New Bucs GM Bruce Allen helped build the Raiders into three-time division winners in the AFC West
The last time a former Oakland Raider was plugged into a key leadership role, things turned out pretty well for the Tampa Bay Buccaneers.
On Friday, the Buccaneers announced the hiring of former Raider executive Bruce Allen as the team's new general manager. Allen signed a five-year contract, the terms of which were not disclosed, as is team policy.
Allen previously worked with Tampa Bay Head Coach Jon Gruden from 1998-2001, when both were with the Raiders. Gruden left in 2002 to join the Buccaneers.
Gruden obviously has fond memories of working with Allen, who was named the 2002 NFL Executive of the Year by The Sporting News. In Tampa, the two will work hard to help the team re-establish the on-field dominance it displayed during 2002, Gruden's first season with the team.
"We are excited about the future here with Bruce Allen," said Gruden. "To add a guy of this caliber is truly exciting. Bruce is highly thought of and his unique capabilities will certainly benefit our players and coaches."
Allen becomes just the third general manager in franchise history. As the new head of the Bucs' football operations, Allen will assume all the duties commonly associated with the job of general manager – supervising the team's entire football operations, negotiating player contracts and presiding over the work of the club's college and pro personnel departments, including the NFL draft, waiver wire transactions, trades, free agency and salary cap management.
"We are very pleased to have Bruce Allen join our organization," said Owner/President Malcolm Glazer. "We are extremely excited about his vision for the future of this football team."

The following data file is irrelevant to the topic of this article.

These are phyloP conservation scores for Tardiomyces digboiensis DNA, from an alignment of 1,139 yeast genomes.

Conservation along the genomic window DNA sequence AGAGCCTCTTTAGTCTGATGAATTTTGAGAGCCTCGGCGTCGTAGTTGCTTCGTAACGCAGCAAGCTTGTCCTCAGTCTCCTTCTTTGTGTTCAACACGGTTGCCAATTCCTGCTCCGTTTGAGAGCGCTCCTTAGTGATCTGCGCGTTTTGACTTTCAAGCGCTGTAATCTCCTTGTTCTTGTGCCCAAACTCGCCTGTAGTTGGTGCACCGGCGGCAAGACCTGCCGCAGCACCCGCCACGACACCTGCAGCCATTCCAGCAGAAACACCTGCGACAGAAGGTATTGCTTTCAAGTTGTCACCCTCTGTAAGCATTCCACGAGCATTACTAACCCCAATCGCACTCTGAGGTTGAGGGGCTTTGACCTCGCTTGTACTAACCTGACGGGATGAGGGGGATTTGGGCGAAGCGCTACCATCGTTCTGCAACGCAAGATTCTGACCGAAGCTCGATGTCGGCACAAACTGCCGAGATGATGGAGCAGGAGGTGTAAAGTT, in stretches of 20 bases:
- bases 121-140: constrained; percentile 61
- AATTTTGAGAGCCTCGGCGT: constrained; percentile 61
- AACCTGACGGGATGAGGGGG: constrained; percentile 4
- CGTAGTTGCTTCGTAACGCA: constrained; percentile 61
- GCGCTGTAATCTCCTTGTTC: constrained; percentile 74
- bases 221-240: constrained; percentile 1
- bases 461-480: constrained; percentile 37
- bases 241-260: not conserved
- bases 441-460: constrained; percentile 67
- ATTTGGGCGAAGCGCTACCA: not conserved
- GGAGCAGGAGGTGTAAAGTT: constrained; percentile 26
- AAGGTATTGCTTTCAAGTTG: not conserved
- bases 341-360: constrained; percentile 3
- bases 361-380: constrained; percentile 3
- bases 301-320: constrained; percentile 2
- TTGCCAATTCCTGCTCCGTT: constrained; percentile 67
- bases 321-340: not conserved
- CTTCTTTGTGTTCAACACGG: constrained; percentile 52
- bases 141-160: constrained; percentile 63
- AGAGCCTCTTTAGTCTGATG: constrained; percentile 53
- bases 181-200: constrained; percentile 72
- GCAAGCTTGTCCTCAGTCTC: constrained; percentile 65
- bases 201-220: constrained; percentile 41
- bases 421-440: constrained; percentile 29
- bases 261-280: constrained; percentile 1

In Oakland, Allen was instrumental in the Raiders' successful combination of building through the draft and aggressively pursuing veteran free agents. He played a vital role in the acquisition of such key veterans as WR Jerry Rice, S Rod Woodson, QB Rich Gannon, RB Charlie Garner, LB Bill Romanowski, T Lincoln Kennedy and DT Sam Adams, all of whom played a part in getting the Raiders to their first Super Bowl in 19 years. The Raiders won the AFC in 2002 before losing Super Bowl XXXVII to Gruden and the Buccaneers.
Now, Allen is eager to apply his roster-building talents to his new charges.
"I noticed that the 2002 team was a very good team," he said with a laugh, recalling the up-close look he got in the Super Bowl. "We have some work to do. We have to improve this football team and augment it with some fresh talent.
"I'm excited about the opportunity for the upcoming decade. (I appreciate) the Glazers' commitment to winning, and the remarkable coaching staff and players that are here."
The Raiders experienced great success during Allen's nine years with the team, in terms of both team achievements and individual honors. Oakland won three AFC West championships during Allen's tenure, made two AFC Championship Game appearances and made it to the big game in 2002, the first-ever Super Bowl matchup of the league's top-ranked offense (Oakland) and defense (Tampa Bay).